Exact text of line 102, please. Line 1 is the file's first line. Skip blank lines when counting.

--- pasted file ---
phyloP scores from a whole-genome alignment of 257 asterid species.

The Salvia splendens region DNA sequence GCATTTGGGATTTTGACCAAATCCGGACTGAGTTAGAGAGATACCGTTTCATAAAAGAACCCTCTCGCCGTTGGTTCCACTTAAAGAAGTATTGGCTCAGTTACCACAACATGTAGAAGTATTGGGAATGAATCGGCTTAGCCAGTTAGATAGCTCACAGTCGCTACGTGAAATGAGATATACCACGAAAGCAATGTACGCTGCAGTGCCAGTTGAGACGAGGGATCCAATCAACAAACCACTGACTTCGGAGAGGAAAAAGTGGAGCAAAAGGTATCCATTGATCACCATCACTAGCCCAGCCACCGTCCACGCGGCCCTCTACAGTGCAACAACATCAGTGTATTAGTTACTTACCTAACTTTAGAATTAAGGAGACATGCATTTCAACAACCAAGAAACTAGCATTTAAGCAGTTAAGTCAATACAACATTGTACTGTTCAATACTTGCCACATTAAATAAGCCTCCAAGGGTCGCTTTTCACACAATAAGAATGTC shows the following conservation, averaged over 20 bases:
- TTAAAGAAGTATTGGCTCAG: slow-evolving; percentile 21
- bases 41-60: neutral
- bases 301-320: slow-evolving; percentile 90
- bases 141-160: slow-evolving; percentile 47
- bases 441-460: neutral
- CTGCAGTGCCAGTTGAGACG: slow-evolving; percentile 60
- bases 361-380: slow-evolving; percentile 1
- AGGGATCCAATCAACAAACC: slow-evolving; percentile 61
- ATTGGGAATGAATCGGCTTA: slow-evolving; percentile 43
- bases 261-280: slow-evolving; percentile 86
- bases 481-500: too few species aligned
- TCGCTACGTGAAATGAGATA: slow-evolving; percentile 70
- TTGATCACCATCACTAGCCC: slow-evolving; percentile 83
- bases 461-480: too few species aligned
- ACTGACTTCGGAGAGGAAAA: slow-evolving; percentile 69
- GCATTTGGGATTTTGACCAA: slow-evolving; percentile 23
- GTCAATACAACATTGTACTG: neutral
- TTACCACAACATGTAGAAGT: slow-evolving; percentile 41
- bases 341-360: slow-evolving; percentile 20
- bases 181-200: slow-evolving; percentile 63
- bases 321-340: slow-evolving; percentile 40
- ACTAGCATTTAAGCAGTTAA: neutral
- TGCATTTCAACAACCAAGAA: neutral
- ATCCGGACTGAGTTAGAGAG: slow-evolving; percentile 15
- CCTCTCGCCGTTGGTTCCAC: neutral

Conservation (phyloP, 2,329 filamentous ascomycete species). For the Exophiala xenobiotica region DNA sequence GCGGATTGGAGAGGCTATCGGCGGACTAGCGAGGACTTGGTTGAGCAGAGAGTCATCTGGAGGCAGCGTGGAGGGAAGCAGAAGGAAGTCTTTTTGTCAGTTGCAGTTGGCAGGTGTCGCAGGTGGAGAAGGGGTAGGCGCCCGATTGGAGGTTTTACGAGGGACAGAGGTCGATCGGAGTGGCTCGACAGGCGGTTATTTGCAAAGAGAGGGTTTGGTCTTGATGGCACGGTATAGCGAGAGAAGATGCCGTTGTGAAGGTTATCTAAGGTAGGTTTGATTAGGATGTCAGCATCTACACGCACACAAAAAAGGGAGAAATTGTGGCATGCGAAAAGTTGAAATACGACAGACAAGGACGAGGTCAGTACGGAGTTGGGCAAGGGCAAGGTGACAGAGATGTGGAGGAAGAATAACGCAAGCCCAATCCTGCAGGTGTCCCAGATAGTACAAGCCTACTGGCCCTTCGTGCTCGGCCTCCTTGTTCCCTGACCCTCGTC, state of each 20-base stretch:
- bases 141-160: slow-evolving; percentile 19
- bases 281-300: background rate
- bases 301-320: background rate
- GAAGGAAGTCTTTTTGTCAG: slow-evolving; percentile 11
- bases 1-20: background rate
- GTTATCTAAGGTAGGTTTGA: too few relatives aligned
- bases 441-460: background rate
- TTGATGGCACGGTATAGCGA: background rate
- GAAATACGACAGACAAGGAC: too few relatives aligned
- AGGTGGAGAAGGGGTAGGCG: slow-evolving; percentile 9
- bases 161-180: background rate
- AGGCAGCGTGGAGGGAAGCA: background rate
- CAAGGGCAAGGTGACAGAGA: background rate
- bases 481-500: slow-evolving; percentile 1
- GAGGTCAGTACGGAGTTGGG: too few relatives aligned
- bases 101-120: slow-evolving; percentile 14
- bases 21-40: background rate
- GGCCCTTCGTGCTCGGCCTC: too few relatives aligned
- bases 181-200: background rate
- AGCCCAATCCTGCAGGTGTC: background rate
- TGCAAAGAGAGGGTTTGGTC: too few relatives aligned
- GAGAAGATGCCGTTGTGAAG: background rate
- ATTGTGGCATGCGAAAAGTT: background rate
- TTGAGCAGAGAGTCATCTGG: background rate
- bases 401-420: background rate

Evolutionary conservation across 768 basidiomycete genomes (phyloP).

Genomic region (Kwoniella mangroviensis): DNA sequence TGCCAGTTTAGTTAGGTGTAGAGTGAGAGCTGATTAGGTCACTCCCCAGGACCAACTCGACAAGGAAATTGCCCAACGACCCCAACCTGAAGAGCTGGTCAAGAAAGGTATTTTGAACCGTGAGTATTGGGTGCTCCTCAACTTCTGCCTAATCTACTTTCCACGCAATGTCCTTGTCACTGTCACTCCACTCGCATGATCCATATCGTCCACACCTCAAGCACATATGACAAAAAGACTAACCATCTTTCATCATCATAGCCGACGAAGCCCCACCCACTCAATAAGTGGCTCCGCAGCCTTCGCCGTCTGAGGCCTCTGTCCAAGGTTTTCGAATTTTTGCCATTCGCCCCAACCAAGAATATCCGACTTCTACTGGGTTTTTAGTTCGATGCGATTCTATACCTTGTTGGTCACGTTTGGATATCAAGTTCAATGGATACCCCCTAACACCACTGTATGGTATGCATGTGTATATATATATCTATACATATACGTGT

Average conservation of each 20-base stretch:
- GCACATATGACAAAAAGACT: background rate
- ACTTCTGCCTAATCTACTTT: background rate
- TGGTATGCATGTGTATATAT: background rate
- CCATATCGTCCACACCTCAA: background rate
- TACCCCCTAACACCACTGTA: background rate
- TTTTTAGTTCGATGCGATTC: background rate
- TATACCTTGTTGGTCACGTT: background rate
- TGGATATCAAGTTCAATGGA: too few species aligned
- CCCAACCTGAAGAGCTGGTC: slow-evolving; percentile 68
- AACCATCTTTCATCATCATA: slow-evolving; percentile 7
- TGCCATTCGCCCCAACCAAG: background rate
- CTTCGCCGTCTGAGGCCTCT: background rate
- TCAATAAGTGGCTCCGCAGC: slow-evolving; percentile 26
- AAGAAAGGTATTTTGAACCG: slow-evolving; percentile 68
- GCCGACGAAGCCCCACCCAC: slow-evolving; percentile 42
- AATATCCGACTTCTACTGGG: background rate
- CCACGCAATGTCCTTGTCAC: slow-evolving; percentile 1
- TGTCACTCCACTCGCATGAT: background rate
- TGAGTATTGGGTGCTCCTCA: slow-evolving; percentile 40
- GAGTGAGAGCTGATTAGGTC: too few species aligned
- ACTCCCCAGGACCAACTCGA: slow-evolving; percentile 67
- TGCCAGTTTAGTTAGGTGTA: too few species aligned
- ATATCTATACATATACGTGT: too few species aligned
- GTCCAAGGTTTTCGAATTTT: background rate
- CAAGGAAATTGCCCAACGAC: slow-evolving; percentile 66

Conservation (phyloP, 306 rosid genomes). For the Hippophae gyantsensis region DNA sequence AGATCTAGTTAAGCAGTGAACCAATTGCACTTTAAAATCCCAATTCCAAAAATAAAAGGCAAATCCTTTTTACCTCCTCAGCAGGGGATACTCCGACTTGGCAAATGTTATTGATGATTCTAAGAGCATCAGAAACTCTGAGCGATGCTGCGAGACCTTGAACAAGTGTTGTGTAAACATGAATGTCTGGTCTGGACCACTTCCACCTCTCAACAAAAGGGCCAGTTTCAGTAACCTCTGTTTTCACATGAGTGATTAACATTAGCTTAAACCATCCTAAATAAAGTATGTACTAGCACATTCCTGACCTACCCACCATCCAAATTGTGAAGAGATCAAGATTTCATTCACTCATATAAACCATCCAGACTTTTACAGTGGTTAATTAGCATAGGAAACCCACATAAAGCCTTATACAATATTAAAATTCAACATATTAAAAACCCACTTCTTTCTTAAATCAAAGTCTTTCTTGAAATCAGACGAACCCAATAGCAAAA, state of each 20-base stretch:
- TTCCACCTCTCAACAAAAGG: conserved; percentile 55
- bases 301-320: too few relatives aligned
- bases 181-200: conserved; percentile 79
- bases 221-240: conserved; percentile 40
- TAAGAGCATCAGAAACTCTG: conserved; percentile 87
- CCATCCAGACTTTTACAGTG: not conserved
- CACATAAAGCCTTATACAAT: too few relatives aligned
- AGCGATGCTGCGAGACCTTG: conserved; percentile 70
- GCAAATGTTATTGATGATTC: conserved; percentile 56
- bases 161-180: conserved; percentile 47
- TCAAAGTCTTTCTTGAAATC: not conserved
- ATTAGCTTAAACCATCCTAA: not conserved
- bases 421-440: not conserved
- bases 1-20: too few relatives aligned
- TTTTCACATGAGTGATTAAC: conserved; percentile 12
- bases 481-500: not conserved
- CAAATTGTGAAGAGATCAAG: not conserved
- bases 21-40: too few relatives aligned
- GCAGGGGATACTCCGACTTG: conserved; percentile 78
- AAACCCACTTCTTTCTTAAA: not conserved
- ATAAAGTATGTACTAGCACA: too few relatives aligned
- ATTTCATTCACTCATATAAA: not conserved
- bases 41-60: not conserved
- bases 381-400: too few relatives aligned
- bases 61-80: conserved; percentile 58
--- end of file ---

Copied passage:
- AAACCCACTTCTTTCTTAAA: not conserved